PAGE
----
Ice melts only when it hits 32 degrees Fahrenheit. Does that mean the energy required to raise the temperature of ice from 25 to 26 to 27 to 29 to 31 degrees doesn’t matter? Of course not. You may only see the results when you hit 32 degrees, but you never would have seen the ice melt had you not done all the prior work.  

In order to make a lasting difference, you have to commit yourself long enough to the daily and hourly courses of action, slowly turning up the temperature in the pursuit of your goal. If you change direction and try something new, constantly chasing a more efficient way, you risk losing all of the progress you’ve made.

Once you’ve broken through despite the many breakdowns along the way, you’re able to experience a hot streak—a phenomenon explained by researchers as “a specific period during which an individual’s performance is substantially better than his or her typical performance.” Perhaps the most compelling commonality between the ice cube example and your next pending hot streak is that both are entirely unpredictable.  The only thing ensuring the ice cube melts, or that you experience the euphoria of a hot streak is the strong foundation of consistent, small gains in pursuit of your goal.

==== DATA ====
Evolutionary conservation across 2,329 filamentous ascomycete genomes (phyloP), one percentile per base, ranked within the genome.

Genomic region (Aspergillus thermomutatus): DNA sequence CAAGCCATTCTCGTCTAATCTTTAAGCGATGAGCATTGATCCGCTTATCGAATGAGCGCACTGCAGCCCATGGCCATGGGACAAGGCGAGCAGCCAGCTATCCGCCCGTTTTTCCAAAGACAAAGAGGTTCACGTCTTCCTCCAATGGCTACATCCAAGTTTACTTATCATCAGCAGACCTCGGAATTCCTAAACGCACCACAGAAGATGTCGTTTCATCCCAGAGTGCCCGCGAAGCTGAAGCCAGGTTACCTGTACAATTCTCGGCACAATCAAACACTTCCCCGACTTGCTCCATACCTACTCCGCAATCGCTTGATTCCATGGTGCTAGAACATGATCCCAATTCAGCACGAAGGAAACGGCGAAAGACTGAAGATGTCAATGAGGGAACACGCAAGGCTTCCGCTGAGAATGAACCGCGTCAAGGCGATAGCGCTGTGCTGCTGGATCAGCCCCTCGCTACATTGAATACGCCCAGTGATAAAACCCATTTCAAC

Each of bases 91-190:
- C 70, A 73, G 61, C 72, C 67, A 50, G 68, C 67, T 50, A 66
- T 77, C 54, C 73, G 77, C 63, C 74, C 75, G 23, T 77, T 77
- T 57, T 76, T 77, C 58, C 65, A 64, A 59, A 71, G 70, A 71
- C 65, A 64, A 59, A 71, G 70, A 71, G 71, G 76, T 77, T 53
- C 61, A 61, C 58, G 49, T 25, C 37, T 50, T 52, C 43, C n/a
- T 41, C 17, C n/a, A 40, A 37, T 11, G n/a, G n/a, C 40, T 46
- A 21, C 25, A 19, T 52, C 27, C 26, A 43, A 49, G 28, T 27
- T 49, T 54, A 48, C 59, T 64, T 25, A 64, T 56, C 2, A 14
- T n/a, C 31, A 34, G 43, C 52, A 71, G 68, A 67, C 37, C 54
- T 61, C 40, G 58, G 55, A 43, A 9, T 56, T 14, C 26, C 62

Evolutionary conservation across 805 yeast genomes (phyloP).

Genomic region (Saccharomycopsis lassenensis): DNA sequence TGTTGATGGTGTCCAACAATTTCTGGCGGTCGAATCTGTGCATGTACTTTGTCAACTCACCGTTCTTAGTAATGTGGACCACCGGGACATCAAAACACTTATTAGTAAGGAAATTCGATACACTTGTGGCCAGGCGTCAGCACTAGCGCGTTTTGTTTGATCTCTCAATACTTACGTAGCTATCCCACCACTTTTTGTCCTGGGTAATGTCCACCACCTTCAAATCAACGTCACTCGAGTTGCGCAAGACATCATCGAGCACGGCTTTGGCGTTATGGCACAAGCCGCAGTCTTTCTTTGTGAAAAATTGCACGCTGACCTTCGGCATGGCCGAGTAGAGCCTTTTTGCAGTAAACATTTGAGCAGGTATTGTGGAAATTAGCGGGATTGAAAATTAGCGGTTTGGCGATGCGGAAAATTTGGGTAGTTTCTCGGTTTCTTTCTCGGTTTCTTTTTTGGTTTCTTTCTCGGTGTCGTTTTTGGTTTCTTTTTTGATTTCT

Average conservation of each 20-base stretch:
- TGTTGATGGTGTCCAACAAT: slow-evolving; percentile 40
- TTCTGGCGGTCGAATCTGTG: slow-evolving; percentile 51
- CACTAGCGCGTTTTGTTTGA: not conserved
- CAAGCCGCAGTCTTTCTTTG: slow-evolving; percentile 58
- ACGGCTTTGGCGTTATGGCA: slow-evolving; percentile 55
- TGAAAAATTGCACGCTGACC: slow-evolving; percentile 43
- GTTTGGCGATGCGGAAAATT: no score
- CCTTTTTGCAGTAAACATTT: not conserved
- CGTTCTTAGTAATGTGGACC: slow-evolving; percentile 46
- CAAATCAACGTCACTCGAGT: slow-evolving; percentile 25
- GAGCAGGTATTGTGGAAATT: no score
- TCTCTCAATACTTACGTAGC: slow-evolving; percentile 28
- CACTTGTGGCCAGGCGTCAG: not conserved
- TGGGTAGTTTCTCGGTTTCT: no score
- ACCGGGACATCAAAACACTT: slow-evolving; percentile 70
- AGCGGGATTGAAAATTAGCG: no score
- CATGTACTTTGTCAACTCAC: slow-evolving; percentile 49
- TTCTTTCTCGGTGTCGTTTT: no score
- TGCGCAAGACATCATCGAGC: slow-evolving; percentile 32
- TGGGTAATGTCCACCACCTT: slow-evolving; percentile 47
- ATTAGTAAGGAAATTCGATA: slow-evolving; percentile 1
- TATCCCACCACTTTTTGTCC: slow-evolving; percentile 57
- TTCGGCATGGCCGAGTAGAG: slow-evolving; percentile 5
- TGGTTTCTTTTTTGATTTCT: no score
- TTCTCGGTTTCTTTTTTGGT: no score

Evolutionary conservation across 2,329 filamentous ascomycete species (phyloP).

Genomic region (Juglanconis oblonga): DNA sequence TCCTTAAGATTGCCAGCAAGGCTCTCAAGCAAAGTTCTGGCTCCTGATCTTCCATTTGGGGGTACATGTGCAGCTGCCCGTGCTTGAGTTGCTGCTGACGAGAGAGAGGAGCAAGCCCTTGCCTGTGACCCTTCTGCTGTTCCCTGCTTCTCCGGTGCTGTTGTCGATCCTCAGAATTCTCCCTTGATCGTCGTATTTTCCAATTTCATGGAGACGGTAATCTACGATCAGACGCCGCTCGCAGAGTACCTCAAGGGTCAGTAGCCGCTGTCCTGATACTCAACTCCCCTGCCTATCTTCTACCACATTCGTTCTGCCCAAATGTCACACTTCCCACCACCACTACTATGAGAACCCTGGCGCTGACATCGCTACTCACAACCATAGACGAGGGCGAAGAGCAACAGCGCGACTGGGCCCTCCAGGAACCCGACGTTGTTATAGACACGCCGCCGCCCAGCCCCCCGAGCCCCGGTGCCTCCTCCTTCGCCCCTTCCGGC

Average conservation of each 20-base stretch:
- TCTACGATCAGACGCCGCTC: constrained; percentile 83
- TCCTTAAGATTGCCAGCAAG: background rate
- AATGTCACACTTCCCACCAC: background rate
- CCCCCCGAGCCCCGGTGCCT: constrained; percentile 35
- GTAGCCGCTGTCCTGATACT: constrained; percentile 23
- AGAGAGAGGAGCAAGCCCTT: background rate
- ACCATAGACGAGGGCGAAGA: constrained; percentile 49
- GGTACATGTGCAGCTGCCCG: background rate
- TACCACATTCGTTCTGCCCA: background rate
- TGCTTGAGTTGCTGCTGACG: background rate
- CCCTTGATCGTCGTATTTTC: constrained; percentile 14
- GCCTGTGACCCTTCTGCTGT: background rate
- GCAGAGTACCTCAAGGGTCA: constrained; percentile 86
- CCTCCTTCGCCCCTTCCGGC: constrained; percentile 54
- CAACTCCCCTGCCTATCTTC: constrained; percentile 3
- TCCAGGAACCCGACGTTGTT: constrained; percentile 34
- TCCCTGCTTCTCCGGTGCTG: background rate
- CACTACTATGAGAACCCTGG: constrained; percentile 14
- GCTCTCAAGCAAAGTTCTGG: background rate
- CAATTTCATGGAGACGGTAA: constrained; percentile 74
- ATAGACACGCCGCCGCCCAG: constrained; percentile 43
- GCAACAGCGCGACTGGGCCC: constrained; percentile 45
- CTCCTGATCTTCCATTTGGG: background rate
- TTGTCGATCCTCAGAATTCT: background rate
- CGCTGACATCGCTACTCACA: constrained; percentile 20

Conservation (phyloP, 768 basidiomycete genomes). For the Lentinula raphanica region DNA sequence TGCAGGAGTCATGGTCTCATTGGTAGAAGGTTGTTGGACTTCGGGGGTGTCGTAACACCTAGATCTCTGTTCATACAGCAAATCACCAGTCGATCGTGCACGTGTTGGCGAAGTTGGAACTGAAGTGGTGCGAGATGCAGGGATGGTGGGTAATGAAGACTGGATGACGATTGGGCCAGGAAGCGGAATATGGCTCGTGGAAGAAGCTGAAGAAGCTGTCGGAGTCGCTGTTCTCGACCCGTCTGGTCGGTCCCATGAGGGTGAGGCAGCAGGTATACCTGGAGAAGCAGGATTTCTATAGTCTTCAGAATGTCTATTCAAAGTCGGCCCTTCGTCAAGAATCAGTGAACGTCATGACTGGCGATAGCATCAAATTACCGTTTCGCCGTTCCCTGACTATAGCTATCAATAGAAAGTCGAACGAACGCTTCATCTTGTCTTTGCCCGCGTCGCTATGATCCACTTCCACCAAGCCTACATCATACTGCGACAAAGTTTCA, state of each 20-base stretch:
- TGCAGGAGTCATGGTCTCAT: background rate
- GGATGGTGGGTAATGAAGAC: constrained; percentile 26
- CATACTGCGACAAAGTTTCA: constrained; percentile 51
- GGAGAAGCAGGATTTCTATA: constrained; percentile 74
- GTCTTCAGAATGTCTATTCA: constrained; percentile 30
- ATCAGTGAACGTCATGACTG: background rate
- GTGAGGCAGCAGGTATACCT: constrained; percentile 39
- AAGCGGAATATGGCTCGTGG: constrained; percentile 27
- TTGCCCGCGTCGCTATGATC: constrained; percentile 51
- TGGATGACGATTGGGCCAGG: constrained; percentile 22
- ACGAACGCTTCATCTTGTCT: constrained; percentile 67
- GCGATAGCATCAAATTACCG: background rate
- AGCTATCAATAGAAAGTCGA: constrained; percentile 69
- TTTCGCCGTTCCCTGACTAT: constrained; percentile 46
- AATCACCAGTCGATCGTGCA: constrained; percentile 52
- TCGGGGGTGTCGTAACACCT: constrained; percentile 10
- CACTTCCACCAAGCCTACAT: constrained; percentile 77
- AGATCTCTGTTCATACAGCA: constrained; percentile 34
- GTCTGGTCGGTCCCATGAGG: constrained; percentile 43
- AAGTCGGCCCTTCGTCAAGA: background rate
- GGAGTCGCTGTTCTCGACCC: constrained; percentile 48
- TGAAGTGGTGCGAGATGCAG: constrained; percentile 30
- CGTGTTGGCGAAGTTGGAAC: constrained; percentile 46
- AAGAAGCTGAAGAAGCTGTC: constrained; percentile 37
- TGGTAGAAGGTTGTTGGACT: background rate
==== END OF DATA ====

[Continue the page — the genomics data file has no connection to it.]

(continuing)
Keep Your Eye on the Small Gains > the Big Picture

Our culture has evolved to reflect our changing access to information and technology—experts call our tendency to do something rather than nothing commission bias.  This bias combined with our ever-increasing access to the latest and greatest can cause us to constantly chase the shiniest object in the room rather than doing the daily work needed. Our desire to escape the tedium and monotony while fixing our eyes on the “big picture” robs us of the very breakthrough moments we need to understand our efforts are worth it.

Ryan Urban, CEO of Bounce Exchange, a start-up that predicts online shopping behavior, has focused on micro-goals and achieved success on all of his big picture goals as a result.  When you focus on the day-to-day and even hour-to-hour, you have more opportunities to celebrate your success.  More celebration creates more staying power, and that staying power is vital to accomplishing the bigger picture goals. “It’s kind of like living in the moment,” Urban says. “You always want to feel a sense of accomplishment. People are generally happy to go to work and they’re doing fulfilling things.”

It may be time to consider swapping your goals for habits and systems in pursuit of those goals. We could all use a bit more “staying the course” and a bit less “shiny object syndrome”. Your breakthrough may be just around the corner from your break down according to Clear:

Your outcomes are a lagging measure of your habits. Your net worth is a lagging measure of your financial habits. Your weight is a lagging measure of your eating habits. Your knowledge is a lagging measure of your learning habits. Your energy is a lagging measure of your sleep habits. Your clutter is a lagging measure of your cleaning habits. You get what you repeat.